Online Program

Influence of mass media: Men's body image and self-concept

Tuesday, November 3, 2015

Elliot Montgomery Sklar, PhD, College of Osteopathic Medicine, Nova Southeastern University, Fort Lauderdale, FL
Matthew Yeasted, BA, Media, Publicis Groupe, Miami Beach, FL
The body is the basis for the distinction between the sexes. For men as for women, as the pressure for a less than attainable physical ideal increases, as expressed by mass media, the discrepancy between that ideal and one's body increases as well. This dynamic, however, is more readily recognized for women than for men. Body Image as a peer-reviewed international journal only began in 2004, with one issue annually until 2012, when it has now become a quarterly publication. In the September 2012 issue, 4 articles addressed women while only one article focused upon men. Simultaneously, content analysis of current mass media targeting men reveals increasing focus upon body image. Despite popular opinion, homosexual and heterosexual men have been found to demonstrate equivalent concerns about their bodies, while homosexual men are more likely to seek treatment. Men within racial and ethnic minority groups are also less likely to seek treatment. As men are socialized not to discuss their body image concerns, their negative self-concept may lead to feelings of isolation, distress, depression, and anxiety. In recent years, increasingly stringent physical ideals have gained a greater audience with the proliferation of media including mobile and social, while serving to further isolate those with a negative self-concept of their bodies. This is a matter worthy of attention to public health as it is well documented that irrespective of gender, self-concept is attached to both physical and physiological consequences in the short and long term.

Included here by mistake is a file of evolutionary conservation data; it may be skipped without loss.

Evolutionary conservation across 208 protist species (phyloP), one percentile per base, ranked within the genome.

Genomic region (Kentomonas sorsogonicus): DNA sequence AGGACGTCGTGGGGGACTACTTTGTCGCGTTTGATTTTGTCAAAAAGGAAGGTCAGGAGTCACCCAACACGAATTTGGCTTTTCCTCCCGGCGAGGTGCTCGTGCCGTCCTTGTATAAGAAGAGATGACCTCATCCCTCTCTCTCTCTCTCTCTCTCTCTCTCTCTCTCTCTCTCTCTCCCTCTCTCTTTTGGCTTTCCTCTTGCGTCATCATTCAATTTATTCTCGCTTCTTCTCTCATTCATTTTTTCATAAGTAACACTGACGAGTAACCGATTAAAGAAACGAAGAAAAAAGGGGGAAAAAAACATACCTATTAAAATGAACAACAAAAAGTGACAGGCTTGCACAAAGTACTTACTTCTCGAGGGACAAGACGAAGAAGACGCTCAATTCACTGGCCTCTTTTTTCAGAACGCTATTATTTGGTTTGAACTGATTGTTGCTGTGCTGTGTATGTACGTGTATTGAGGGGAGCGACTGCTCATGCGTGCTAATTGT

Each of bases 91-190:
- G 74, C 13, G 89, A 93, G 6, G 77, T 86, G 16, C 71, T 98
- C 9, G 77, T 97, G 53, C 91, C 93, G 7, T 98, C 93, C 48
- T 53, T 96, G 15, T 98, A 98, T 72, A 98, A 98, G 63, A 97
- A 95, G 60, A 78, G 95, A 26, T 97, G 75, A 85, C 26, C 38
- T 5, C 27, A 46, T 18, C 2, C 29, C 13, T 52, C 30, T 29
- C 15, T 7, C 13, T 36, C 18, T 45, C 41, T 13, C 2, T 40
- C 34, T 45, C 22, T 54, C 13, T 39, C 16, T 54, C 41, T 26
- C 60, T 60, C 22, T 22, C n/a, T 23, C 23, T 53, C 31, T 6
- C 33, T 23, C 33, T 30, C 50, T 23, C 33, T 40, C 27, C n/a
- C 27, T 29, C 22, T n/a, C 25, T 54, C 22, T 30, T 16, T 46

Learning Areas:

Communication and informatics
Diversity and culture
Planning of health education strategies, interventions, and programs
Public health or related education
Public health or related research
Social and behavioral sciences

Learning Objectives:
Evaluate the past and current literature related to body image and male health. Compare male self-concept amongst homosexual and heterosexual men, as well as within other subgroups of men. Analyze messaging within mass media and how this impacts upon self-concept.

Keyword(s): Gender, Communication

Presenting author's disclosure statement:

Qualified on the content I am responsible for because: I have a record of research, presentations and publications on the topic of body image and gender as it is correlated to our increasing epidemic of obesity. I have implemented curricula and programming relevant to this and other areas of public health disparities through the lifespan. Additional areas of my research include homelessness, aging and disease prevention. I am an Assistant Professor of Family Medicine and Public Health at Nova Southeastern University.
Any relevant financial relationships? No

I agree to comply with the American Public Health Association Conflict of Interest and Commercial Support Guidelines, and to disclose to the participants any off-label or experimental uses of a commercial product or service discussed in my presentation.